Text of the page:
Cold ComfortCold ComfortUri Slowed New Listings, But Not Much ElseJoshua Roberson2021-06-10T05:00:00Ztierra-grande
The Takeaway

Winter Storm Uri didn't slow down Texas home sales, but it did slow the pace of new listings. Meanwhile, housing inventory has yet to be helped by the reopening of the economy.

Over a year has passed since the start of the COVID-19 pandemic. Remarkably, the housing market has remained incredibly robust despite negative pressures from both the economy and the virus. Then came Winter Storm Uri.

Was a historic snowstorm able to knock the housing market off balance? Did a major change in health policy affect homebuyer or, more importantly, home seller sentiments?

​​Deep Freeze

​Uri hit the Lone Star State in mid-February. The novelty of snowfall in Texas quickly wore off as snow levels rose and temperatures dropped below freezing. The situation worsened when Electric Reliability Council of Texas' (ERCOT) electrical grid failed, leaving many residents without power and unable to keep warm.

The impact on the housing market was severe but brief. Pending and actual sales declined dramatically during the week of the storm but returned with a vengeance the following week, once again demonstrating the high demand for housing (Figure 1). The pace of new listings coming to market also took a hit but, unlike sales, didn't make the same dramatic comeback.​

Until mid-February, new listings were coming into play at rates similar to previous years. With housing in such short supply, this was a welcome sight. The pace of new listings hasn't been the same since Uri. In fact, Uri created a listings gap between 2021 and past years that continues to widen (Figure 2). This gap comes at a crucial point, just before the prime home-selling season begins. ​​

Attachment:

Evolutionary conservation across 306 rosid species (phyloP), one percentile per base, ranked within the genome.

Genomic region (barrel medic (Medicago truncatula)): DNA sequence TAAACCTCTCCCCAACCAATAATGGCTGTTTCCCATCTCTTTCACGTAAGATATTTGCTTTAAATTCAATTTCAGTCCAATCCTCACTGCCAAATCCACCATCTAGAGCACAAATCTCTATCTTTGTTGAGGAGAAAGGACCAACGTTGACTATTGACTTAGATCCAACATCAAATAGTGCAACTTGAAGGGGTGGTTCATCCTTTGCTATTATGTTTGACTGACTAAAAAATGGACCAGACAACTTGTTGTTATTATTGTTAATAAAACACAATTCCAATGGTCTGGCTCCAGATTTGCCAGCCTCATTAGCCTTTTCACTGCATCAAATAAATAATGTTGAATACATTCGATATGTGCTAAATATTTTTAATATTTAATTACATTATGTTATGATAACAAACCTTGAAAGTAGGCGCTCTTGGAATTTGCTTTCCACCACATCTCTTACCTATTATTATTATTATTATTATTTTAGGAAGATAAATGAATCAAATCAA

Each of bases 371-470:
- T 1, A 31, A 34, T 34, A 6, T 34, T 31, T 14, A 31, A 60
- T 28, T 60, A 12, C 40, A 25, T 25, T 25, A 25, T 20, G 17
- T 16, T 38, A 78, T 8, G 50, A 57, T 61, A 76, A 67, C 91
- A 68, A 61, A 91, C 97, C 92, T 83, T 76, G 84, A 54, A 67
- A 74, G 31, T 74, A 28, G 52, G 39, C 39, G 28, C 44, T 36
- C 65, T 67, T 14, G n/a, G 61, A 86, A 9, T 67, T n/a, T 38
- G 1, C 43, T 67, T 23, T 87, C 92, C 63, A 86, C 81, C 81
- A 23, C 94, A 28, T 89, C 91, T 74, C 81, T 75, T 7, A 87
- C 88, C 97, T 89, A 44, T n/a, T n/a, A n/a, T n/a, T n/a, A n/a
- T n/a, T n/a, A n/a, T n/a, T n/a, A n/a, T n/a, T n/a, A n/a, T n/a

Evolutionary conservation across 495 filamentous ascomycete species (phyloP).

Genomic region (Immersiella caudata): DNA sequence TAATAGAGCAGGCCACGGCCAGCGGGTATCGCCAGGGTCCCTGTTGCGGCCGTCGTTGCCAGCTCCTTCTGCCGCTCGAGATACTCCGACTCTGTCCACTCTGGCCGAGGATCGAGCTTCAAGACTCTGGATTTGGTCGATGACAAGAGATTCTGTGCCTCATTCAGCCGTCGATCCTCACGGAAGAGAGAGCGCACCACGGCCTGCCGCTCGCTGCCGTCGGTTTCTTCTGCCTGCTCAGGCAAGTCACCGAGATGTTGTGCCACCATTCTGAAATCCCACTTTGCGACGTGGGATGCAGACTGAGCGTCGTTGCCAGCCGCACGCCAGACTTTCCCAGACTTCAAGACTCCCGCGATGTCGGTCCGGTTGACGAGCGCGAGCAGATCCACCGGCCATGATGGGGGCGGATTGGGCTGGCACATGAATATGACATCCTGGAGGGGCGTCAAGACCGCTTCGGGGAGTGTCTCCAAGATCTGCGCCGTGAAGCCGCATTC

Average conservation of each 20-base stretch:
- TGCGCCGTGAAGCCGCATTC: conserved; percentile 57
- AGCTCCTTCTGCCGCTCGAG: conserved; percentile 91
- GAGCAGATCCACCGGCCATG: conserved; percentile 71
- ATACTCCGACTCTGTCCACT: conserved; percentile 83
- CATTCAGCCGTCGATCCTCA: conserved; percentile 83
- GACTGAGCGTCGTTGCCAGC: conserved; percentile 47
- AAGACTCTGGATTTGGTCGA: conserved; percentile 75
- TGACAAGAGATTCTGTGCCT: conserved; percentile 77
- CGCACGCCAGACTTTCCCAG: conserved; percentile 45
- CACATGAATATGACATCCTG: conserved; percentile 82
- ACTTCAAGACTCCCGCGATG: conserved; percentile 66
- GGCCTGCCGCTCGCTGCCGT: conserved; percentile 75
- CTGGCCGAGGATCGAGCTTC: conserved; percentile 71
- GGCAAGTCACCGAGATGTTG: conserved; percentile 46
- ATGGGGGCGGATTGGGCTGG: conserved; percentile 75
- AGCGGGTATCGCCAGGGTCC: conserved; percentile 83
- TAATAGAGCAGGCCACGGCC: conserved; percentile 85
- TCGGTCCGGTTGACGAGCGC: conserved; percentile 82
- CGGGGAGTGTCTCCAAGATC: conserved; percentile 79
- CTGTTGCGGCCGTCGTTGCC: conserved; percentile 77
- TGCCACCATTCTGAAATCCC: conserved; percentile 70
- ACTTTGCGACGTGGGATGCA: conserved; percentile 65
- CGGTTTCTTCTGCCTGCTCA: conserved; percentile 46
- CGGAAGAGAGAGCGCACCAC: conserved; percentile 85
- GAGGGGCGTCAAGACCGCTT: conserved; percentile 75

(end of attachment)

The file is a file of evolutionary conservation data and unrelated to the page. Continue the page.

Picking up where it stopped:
​This shortfall in new listings has been statewide, with a few exceptions. Despite a rough oil market, Midland and Odessa are still ahead with their new listings pace even after the slowdown in February. The other exception is El Paso, which is not connected to the ERCOT power grid like the rest of the state.​​

While Uri certainly had an impact on listings that week, it's important to separate broader housing trends from the short-term shock brought on by the pause in business activity. Looking back, the shortage of listings is not only a Texas trend but a national one as well. Instead, unexpected shocks such as natural disasters have a way of exacerbating underlying trends. In other words, Uri likely spurred a decline in listings that had already been expected.

Is it Safe to Come Out Yet?